Green v. Gamez, No. 5:2016cv01159 - Document 17 (W.D. Tex. 2017)

Court Description: MEMORANDUM OPINION. Signed by Judge Royce C. Lamberth. (aej)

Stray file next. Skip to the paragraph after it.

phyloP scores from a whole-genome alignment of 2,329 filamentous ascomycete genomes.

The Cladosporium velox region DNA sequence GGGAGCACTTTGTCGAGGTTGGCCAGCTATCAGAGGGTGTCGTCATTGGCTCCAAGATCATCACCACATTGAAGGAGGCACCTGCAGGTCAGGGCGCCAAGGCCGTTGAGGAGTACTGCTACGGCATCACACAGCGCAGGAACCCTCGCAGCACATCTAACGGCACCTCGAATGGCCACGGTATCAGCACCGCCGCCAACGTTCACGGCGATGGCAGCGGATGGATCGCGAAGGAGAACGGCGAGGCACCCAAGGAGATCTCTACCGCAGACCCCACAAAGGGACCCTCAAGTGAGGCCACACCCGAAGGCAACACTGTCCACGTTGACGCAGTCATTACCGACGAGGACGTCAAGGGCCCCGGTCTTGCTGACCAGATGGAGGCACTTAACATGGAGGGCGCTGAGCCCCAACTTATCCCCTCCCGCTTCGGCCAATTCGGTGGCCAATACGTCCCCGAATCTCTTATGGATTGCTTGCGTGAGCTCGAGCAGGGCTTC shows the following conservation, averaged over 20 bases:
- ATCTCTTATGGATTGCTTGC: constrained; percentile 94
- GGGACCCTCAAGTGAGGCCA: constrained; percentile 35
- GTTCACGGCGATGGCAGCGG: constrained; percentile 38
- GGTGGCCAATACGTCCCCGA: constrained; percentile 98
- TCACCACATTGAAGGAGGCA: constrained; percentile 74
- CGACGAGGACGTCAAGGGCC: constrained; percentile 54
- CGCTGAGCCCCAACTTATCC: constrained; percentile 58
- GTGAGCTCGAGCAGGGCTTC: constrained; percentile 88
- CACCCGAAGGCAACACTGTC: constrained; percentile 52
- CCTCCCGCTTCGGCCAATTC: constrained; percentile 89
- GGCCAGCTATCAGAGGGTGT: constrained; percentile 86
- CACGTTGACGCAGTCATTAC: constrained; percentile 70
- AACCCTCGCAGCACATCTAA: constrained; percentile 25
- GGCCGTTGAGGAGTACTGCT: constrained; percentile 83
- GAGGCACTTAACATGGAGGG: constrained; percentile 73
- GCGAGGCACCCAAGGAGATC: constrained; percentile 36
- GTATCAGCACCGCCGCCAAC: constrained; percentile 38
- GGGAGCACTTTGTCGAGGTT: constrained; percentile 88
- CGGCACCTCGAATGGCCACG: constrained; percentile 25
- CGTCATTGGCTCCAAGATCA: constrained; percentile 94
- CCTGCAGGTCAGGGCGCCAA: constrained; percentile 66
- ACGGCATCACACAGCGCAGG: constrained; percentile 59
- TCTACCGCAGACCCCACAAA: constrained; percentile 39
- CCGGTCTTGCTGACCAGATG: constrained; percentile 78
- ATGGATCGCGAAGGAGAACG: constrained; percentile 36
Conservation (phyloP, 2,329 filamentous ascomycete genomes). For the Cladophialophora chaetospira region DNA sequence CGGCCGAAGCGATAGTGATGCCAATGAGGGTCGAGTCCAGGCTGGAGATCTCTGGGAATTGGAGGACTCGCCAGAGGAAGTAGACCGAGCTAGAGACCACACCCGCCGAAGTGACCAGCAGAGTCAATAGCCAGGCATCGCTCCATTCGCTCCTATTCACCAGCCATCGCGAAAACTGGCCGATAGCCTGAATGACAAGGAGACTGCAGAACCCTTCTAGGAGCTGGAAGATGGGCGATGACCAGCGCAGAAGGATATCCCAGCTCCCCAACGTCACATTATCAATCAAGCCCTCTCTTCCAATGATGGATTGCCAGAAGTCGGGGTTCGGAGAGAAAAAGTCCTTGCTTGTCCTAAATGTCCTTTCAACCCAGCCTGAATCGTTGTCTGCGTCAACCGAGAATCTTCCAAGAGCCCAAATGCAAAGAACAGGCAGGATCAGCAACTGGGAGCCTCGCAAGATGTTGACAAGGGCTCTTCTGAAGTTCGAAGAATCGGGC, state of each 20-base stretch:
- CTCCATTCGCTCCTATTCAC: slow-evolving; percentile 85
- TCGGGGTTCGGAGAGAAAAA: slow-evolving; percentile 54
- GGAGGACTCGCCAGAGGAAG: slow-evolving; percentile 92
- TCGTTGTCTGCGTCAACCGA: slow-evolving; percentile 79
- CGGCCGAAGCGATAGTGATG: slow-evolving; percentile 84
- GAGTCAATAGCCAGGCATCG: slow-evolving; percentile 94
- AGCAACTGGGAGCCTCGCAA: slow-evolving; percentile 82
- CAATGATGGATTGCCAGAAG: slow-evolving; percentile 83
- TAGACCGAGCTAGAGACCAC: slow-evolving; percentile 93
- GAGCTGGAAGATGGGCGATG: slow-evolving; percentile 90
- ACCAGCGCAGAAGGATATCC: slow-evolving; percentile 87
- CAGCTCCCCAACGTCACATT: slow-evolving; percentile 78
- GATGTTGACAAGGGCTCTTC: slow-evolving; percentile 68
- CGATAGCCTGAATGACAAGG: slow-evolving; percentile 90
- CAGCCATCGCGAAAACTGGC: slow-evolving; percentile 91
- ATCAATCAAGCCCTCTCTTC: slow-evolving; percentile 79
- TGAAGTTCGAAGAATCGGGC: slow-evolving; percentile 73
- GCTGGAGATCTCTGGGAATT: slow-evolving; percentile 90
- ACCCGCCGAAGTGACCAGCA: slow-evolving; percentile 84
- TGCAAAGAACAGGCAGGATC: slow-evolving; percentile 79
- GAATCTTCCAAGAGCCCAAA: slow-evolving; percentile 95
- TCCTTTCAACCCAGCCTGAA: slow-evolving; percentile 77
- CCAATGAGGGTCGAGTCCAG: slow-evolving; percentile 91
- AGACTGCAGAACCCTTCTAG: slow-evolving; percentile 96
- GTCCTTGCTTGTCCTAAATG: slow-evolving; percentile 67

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Gre nv.Gamez Doc.17 FILED UNITED STATES DISTRICT COURT WESTERN DISTRICT OF TEXAS SAN ANTONIO DIVISION NOV 2 8 2017 CLERK, US. DiSTRICT CLERK VSTERN D!STPf,J OF TEXAS BY ANTHONY SPENCER GREEN / § DEPUTY § Plaintiff, § § v. Civil No. SA-16-CV-01159-RCL § § JOE A. GAMEZ § § Defendant. § Memorandum Opinion: Denying Plaintiff's Motion for Default Judgment Dismissing Plaintiff's Case as Frivolous and for Failure to State a Claim Before the Court is plaintiff Green's Motion for Default Judgment (ECF #11). For the following reasons, the Court will DENY Green's Motion for Default Judgment. The Court, acting sua sponte, will also DISMISS Green's lawsuit for frivolity and for failing to state a claim on which relief can be granted under 28 U.S.C. § 1915(e)(2)(B). Backaround Plaintiff Green is a pro se litigant proceeding informa pauperis. (ECF #2; ECF #3). Although his complaint is poorly organized, the Court interprets it to allege the following facts and causes of action. Green alleges that he was struck by a minivan and taken to the Brooke Army Medical Center ("BAMC") at Fort Sam Houston in San Antonio, TX, for treatment in December 2012. (ECF #3 at 5). He alleges that, while there, the hospital implanted him with a radio-frequency identification ("RFID") chip connecting him to a "NASA/military/government computer cloning frequency monitoring program" against his will. (Id.). Following this incident, he claims that he 1 retained defendant Garnez' s law firm to represent him in the case on two separate occasions.1 (Id.). On both occasions, according to Green, Gaxnez's firm dropped the case. (Id.). Green has now brought suit against Gamez (not his firm, not BAMC, not the Government, and not the driver of the minivan that allegedly hit him) under 42 U.S.C. § 1983, alleging that Gamez is part of a conspiracy involving the RFID "program that is holding me a prisoner with my life being threatened & in danger at all times." (Id. at 6). Green seeks between one and fifty million dollars to compensate him for his medical bills, back child support, lost income,2 stress and mental anguish and also as damages for the "illegal program [the] Government has [Green] in. . . put[ting] my life & family in danger." (Id.). Green also asks that this Court order an investigation into the alleged conspiracy. (Id). Green filed his complaint on December 15, 2016. (ECF #3). He now moves for default judgment to be entered against Gainez. (ECF #11). Plaintiff's Motion for Default Judgment Green asks that the Court enter a judgment by default against Gamez pursuant to Rule 55(b)(1) of the Federal Rules of Civil Procedure. (ECF #11). The Court will deny this motion. I. Green Failed to Follow the Proper Procedures to Obtain a Default Judgment. Green has not followed the proper procedures for obtaining a default judgment. The procedural rules governing default are found in Rule 55. Rule 55 outlines two steps a party must follow in order to receive a judgment by default. For the first step, the party must ask the clerk of the court to enter default against the defendant due to the defendant's "failure to plead or otherwise 'This is what the Court interprets Green's assertions that "Mr. Gamez hired on at 33% ian. of 2012" and "[h]e hired for the 2" time at 50%" to mean. (ECF #3 at 5). 2 In his complaint, Green states that his ordeal left him unable to "work[} for over 4 years now" and with "[n]o career opportunity." The Court, interpreting these statements liberally as it must with pro se complaints, takes this to mean that Green is asking for lost income for at least the time since his accident. defend." (Fed. R. Civ. P. 55(a)). only once the clerk has entered default may the party then, as the second step, seek an entry of default judgment. (Fed. R. Civ. P. 55(b)). Here, the clerk has not entered default against Gamez and there is no indication that Green has asked the clerk to do so. For that reason alone, Green's Motion for Default must be denied. But even if the Clerk had entered default against Gamez, Green's Motion for Default Judgment is not procedurally proper. After the clerk enters default, the plaintiff may seek entry of default judgment. There are two ways of doing this. (Fed. R. Civ. P. 55(b)). If "the plaintiff's claim is for a sum certain or a sum that can be made certain by computation, the clerkon the plaintiff's request with an affidavit showing the amount duemust enterjudgment for that amOunt and costs." (Fed. R. Civ. P. 55(b)(1)). But if the claim is not for ii demonstrable, certain sum, then "the party must apply to the court for a default judgment," and the grant of that judgment is within the Court's discretion. (Fed. R. Civ. P. 55(b)(2)). Here, Green moves for an entry of default judgment pursuant to Rule 55(b)(1). (ECF #11). The Court cannot enter default judgment in this case under Rule 55(b)(1) for two reasons. First, it is the clerk of the court, not the Court itself, that enters default judgment under Rule 55(b)(1). Second, default judgment may be entered under Rule 55(b)(1) only when the underlying claim "is for a sum certain or a sum that can be made certain by computation." (Fed. R. Civ. P. 55(b)(1)). But Green's is not such a claim. He asks for monetary damages in the range of "$1,000,000 to $50,000,000"hardly a sum certain. (ECF #3 at 6). Green also asks for damages resulting from "stress & mental anguish" and damages relating to a conspiracy "holding [him] a prisoner with [his] life being threatened & in danger at all times." (Id). Damages for claims such 3 as these cannot be "made certain by computation." (Fed. R. Civ. P. 55(b)(1 )). For that reason,, a default judgment under Rule 55(b)(1) would be improper even if the Court could grant it. II. The Court Will Not Enter Default Judgment Against Gamez Because There Is No Indication that Gamez Was Ever Served with Process. Rule 4 of the Federal Rules of Civil Procedure governs summons and the service of process. Rule 4(c)(1) says that the "plaintiff is responsible for having the summons and complaint served [on the defendant] within the time allOwed by Rule 4(m)." The time allowed by Rule 4(m) in which to serve process on the defendant is 90 days after the complaint is filed. Green filed his complaint on December 15,2016. (ECF #3). This means that Green had until March 15, 2017, to serve Gamez with process. But there is no evidence that Green served Gamez with process by that date. 'There is no evidence that Green ever served Gamez with process at all. Thee is no docket entry indicating that process was served. Green provides no proof of service of process. Because Green has not served Gamez with process,. the Court will not enter a default judgment against Gamez. To do so would be entirely unfair as Gamez has had no notice of this lawsuit and, consequently, no opportunity to defend himself. When faced with a failure to effect service of process by apro se defendant, the Court's normal course of action, pursuant to Rule 4(m), would be to "order that service be made within a specified time." (Fed. R. Civ. P. Rule 4(m)). But the Court will not take this course of action because Green's lawsuit is frivolous and fails to state a claim on which relief can be granted and should be dismissed. Plaintiff's Lawsuit Is Frivolous and Will Bt Dtsmiscd without Pt ejuthee The filing of lawsuits by pro se plaintiffs proceeding informapauperis is governed by 28 U.S.C. § 1915. The purpose of the statute is "to ensure that indigent litigants have meaningful access to the federal courts" by exempting indigent litigants from the customary "prepayment of 4 fees or security therefor." (28 U.S.C. § 191 5(a(l); Neitzke v. Williams, 490 U.S. 319, 324 (1989) (superseded on other grounds by statute as stated in Lopez v. Smith, 202 F.3d 1122, 1130-1131 (9th Cir. 2000)). But this exemption removes the "economic incentive to refrain from filing frivolous, malicious, or repetitive lawsuits." (Neilzke, 490 U.S. at 324). In order to prevent such frivolous litigation by indigent litigants, § 191 5(e)(2) includes provisions requiring that a court dismiss cases filed informapauperis "if the court determines that the action or appeal is frivolous or malicious [or] fails to state a claim on which relief may be granted." 1 (28 U.S.C. § 915(e)(2)(B)(i)(ii)). Courts dismiss such actions sua sponte. (See Neitzke, 490 U.S. at 324). The Court now acts sua sponte to dismiss Green's claims against Gamez both because they are frivolous and because they fail to state a claim on which relief can be granted. Green's allegations are exactly the sort of "fanciful factual allegation[s]" that 191 5(e)(2) contemplates. (Id.). § Green's allegations of a government conspiracy, in which Gamez is somehow involved, to implant him with RFID chips with cloning frequencies that constantly threaten his life are beyond implausible. Therefore, insofar as any of Green's claims arise from this alleged conspiracy, they must be dismissed as frivolous. Not only are Green's claims frivolous, they are legally untenable. Green fails to state a claim under which relief may be granted. As his sole cause of action, Green lists "28 [illegible] 1983." (ECP #3-1 at 1). The Court interprets this as an attempt to assert a claim under 42 U.S.C. § 1983 because 28 U.S.C. § 1983 does not exist. An essential ingredient the defendant must have acted under color of state law. (Flagg Bros. v. of a § 1983 claim is that Brooks, 436 U.S. 149, 155 (1978)). The only defendant in this case is Gamez, a private individual. But § 1983 does not reach the conduct of purely private persons, and there is no allegation in Green's complaint that Gamez 5 acted in such a manner that his conduct could be considered state action. Therefore, Green fails to plead facts sufficient to state a § 1983 claim against Gamez and that claim must be dismissed. Conclusion Because the allegations in Green's complaint are frivolous and because they would fail to state a claim even 191 5(e)(2)(B)(i)(ii). if they weren't, this case must be dismissed pursuant to 28 U.S.C. § The dismissal will be without prejudice. Beyond the impossible conspiracy, Green alleges that he was struck by a van and then had a falling out with a personal injury attorney. That is plausible. If Green believes that he has any legitimate claims against Gamez or his law firm arising from: his interaction with them, he may file another lawsuit asserting them. But this Court exhorts Green to assert only plausible claims and to follow all necessary procedural steps should he choose to do so. For these reasons, Green's Motion for Default Judgment (ECF #11) will be DENIED and the Court will order that this case be DISMISSED WITHOUT PREJUDICE. All other outstanding motions in the case will be DENIED AS MOOT. A separate order will follow. SIGNED this, '&day of November, 2017. RABI..E ROYCE LAMBERTH UNITED STATES DISTRICT JUDGE HO., 6